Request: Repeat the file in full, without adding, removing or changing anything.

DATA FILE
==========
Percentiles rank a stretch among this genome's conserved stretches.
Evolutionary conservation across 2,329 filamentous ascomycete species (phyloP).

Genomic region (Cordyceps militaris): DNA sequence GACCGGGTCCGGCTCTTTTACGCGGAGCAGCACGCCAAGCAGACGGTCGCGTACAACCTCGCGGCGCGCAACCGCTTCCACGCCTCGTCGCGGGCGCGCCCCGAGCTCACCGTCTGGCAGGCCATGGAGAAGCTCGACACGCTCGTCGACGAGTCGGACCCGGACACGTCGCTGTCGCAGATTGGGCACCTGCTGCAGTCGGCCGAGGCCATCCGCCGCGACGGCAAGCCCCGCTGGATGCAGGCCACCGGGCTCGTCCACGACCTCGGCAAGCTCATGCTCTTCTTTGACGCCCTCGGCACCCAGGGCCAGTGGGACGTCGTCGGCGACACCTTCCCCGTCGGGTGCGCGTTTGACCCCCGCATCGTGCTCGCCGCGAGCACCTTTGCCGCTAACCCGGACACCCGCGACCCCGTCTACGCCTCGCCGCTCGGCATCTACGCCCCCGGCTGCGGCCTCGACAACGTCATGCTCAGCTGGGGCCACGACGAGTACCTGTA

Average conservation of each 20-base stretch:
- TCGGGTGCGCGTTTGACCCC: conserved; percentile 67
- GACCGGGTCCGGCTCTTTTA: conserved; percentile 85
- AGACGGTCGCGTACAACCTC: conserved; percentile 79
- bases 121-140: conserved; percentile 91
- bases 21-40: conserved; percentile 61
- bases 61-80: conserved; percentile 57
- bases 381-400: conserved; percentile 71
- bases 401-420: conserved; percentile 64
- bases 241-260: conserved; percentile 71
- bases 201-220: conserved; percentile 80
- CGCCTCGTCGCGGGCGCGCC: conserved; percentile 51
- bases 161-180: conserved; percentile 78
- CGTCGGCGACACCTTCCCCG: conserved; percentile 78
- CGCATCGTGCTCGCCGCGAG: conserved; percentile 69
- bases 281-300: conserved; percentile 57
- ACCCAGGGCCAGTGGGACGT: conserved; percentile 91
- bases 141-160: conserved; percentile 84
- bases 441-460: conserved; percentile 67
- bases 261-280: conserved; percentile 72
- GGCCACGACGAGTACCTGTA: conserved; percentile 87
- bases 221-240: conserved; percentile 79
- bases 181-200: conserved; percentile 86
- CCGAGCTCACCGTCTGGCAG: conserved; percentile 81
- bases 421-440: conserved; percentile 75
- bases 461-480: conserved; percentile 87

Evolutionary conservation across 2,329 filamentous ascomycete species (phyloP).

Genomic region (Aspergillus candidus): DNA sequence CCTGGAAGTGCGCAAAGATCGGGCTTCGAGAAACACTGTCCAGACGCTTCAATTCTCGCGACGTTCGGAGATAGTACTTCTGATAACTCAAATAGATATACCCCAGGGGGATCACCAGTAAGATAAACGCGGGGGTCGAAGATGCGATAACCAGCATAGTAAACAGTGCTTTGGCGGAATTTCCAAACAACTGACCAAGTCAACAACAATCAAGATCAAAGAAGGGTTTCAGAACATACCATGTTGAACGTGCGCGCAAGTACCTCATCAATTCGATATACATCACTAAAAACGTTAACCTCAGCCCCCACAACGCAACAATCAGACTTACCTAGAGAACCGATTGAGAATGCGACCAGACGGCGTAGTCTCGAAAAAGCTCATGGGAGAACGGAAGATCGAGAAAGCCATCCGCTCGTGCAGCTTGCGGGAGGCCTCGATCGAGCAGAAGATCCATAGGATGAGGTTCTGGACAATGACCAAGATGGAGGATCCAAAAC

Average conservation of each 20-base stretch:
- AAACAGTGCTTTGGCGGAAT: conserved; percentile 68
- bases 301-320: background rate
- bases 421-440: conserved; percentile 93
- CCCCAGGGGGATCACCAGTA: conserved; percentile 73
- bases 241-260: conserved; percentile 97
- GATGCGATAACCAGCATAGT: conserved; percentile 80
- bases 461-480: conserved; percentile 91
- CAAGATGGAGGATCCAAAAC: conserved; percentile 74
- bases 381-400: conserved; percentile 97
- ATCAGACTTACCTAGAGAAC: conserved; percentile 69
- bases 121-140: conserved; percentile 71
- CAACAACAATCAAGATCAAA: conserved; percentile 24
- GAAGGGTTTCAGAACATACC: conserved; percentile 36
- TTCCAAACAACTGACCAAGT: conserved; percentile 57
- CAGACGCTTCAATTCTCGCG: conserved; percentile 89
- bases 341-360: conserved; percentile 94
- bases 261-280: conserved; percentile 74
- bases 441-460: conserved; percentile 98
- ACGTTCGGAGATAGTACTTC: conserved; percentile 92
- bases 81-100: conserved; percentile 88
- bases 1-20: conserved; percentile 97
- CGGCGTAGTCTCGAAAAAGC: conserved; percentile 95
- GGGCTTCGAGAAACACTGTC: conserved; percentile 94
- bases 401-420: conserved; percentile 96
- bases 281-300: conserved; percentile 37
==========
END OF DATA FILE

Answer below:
Percentiles rank a stretch among this genome's conserved stretches.
Evolutionary conservation across 2,329 filamentous ascomycete species (phyloP).

Genomic region (Cordyceps militaris): DNA sequence GACCGGGTCCGGCTCTTTTACGCGGAGCAGCACGCCAAGCAGACGGTCGCGTACAACCTCGCGGCGCGCAACCGCTTCCACGCCTCGTCGCGGGCGCGCCCCGAGCTCACCGTCTGGCAGGCCATGGAGAAGCTCGACACGCTCGTCGACGAGTCGGACCCGGACACGTCGCTGTCGCAGATTGGGCACCTGCTGCAGTCGGCCGAGGCCATCCGCCGCGACGGCAAGCCCCGCTGGATGCAGGCCACCGGGCTCGTCCACGACCTCGGCAAGCTCATGCTCTTCTTTGACGCCCTCGGCACCCAGGGCCAGTGGGACGTCGTCGGCGACACCTTCCCCGTCGGGTGCGCGTTTGACCCCCGCATCGTGCTCGCCGCGAGCACCTTTGCCGCTAACCCGGACACCCGCGACCCCGTCTACGCCTCGCCGCTCGGCATCTACGCCCCCGGCTGCGGCCTCGACAACGTCATGCTCAGCTGGGGCCACGACGAGTACCTGTA

Average conservation of each 20-base stretch:
- TCGGGTGCGCGTTTGACCCC: conserved; percentile 67
- GACCGGGTCCGGCTCTTTTA: conserved; percentile 85
- AGACGGTCGCGTACAACCTC: conserved; percentile 79
- bases 121-140: conserved; percentile 91
- bases 21-40: conserved; percentile 61
- bases 61-80: conserved; percentile 57
- bases 381-400: conserved; percentile 71
- bases 401-420: conserved; percentile 64
- bases 241-260: conserved; percentile 71
- bases 201-220: conserved; percentile 80
- CGCCTCGTCGCGGGCGCGCC: conserved; percentile 51
- bases 161-180: conserved; percentile 78
- CGTCGGCGACACCTTCCCCG: conserved; percentile 78
- CGCATCGTGCTCGCCGCGAG: conserved; percentile 69
- bases 281-300: conserved; percentile 57
- ACCCAGGGCCAGTGGGACGT: conserved; percentile 91
- bases 141-160: conserved; percentile 84
- bases 441-460: conserved; percentile 67
- bases 261-280: conserved; percentile 72
- GGCCACGACGAGTACCTGTA: conserved; percentile 87
- bases 221-240: conserved; percentile 79
- bases 181-200: conserved; percentile 86
- CCGAGCTCACCGTCTGGCAG: conserved; percentile 81
- bases 421-440: conserved; percentile 75
- bases 461-480: conserved; percentile 87

Evolutionary conservation across 2,329 filamentous ascomycete species (phyloP).

Genomic region (Aspergillus candidus): DNA sequence CCTGGAAGTGCGCAAAGATCGGGCTTCGAGAAACACTGTCCAGACGCTTCAATTCTCGCGACGTTCGGAGATAGTACTTCTGATAACTCAAATAGATATACCCCAGGGGGATCACCAGTAAGATAAACGCGGGGGTCGAAGATGCGATAACCAGCATAGTAAACAGTGCTTTGGCGGAATTTCCAAACAACTGACCAAGTCAACAACAATCAAGATCAAAGAAGGGTTTCAGAACATACCATGTTGAACGTGCGCGCAAGTACCTCATCAATTCGATATACATCACTAAAAACGTTAACCTCAGCCCCCACAACGCAACAATCAGACTTACCTAGAGAACCGATTGAGAATGCGACCAGACGGCGTAGTCTCGAAAAAGCTCATGGGAGAACGGAAGATCGAGAAAGCCATCCGCTCGTGCAGCTTGCGGGAGGCCTCGATCGAGCAGAAGATCCATAGGATGAGGTTCTGGACAATGACCAAGATGGAGGATCCAAAAC

Average conservation of each 20-base stretch:
- AAACAGTGCTTTGGCGGAAT: conserved; percentile 68
- bases 301-320: background rate
- bases 421-440: conserved; percentile 93
- CCCCAGGGGGATCACCAGTA: conserved; percentile 73
- bases 241-260: conserved; percentile 97
- GATGCGATAACCAGCATAGT: conserved; percentile 80
- bases 461-480: conserved; percentile 91
- CAAGATGGAGGATCCAAAAC: conserved; percentile 74
- bases 381-400: conserved; percentile 97
- ATCAGACTTACCTAGAGAAC: conserved; percentile 69
- bases 121-140: conserved; percentile 71
- CAACAACAATCAAGATCAAA: conserved; percentile 24
- GAAGGGTTTCAGAACATACC: conserved; percentile 36
- TTCCAAACAACTGACCAAGT: conserved; percentile 57
- CAGACGCTTCAATTCTCGCG: conserved; percentile 89
- bases 341-360: conserved; percentile 94
- bases 261-280: conserved; percentile 74
- bases 441-460: conserved; percentile 98
- ACGTTCGGAGATAGTACTTC: conserved; percentile 92
- bases 81-100: conserved; percentile 88
- bases 1-20: conserved; percentile 97
- CGGCGTAGTCTCGAAAAAGC: conserved; percentile 95
- GGGCTTCGAGAAACACTGTC: conserved; percentile 94
- bases 401-420: conserved; percentile 96
- bases 281-300: conserved; percentile 37